The Shield.

A poem by Thomas Moore

Say, did you not hear a voice of death!
And did you not mark the paly form
Which rode on the silvery mist of the heath,
And sung a ghostly dirge in the storm?

Was it the wailing bird of the gloom,
That shrieks on the house of woe all night?
Or a shivering fiend that flew to a tomb,
To howl and to feed till the glance of light?

'Twas not the death-bird's cry from the wood,
Nor shivering fiend that hung on the blast;
'Twas the shade of Helderic--man of blood--
It screams for the guilt of days that are past.

See, how the red, red lightning strays,
And scares the gliding ghosts of the heath!
Now on the leafless yew it plays,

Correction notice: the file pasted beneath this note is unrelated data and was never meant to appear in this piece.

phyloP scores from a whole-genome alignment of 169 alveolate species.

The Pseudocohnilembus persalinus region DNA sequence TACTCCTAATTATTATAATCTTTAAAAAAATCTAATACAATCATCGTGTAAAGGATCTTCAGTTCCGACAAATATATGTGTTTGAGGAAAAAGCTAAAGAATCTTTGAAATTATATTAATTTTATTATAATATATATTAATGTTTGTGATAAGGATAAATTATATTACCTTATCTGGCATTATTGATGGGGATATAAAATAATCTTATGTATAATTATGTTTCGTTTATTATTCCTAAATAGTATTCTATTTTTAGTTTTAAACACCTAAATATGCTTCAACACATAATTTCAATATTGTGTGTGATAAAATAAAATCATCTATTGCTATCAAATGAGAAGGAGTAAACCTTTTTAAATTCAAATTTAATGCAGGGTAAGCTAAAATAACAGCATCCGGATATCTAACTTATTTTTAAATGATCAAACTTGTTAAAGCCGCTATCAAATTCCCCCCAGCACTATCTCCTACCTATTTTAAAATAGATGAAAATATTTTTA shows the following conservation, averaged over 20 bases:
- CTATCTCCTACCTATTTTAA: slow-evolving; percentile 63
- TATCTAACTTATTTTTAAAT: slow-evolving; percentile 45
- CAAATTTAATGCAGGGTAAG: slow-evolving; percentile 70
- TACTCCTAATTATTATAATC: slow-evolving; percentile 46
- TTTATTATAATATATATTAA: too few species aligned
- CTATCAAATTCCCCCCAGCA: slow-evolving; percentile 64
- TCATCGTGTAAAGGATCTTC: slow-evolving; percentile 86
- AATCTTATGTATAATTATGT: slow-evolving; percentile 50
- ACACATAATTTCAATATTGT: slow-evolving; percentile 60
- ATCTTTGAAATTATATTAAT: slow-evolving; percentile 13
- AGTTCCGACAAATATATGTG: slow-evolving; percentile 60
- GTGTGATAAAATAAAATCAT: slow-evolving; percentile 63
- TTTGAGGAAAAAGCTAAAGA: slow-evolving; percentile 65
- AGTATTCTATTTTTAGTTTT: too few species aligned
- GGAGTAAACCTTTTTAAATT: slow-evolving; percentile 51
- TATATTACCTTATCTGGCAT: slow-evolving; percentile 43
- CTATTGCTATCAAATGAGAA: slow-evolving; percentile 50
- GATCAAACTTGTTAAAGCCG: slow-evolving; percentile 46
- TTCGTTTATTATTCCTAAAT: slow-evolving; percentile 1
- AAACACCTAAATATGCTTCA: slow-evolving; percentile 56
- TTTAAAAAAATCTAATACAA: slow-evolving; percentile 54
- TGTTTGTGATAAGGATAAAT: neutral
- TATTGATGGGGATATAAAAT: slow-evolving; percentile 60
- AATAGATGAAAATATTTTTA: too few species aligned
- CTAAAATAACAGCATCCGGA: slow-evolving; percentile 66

Where hangs the shield of this son of death.

That shield is blushing with murderous stains;
Long has it hung from the cold yew's spray;
It is blown by storms and washed by rains,
But neither can take the blood away!

Oft by that yew, on the blasted field,
Demons dance to the red moon's light;
While the damp boughs creak, and the swinging shield
Sings to the raving spirit of night!

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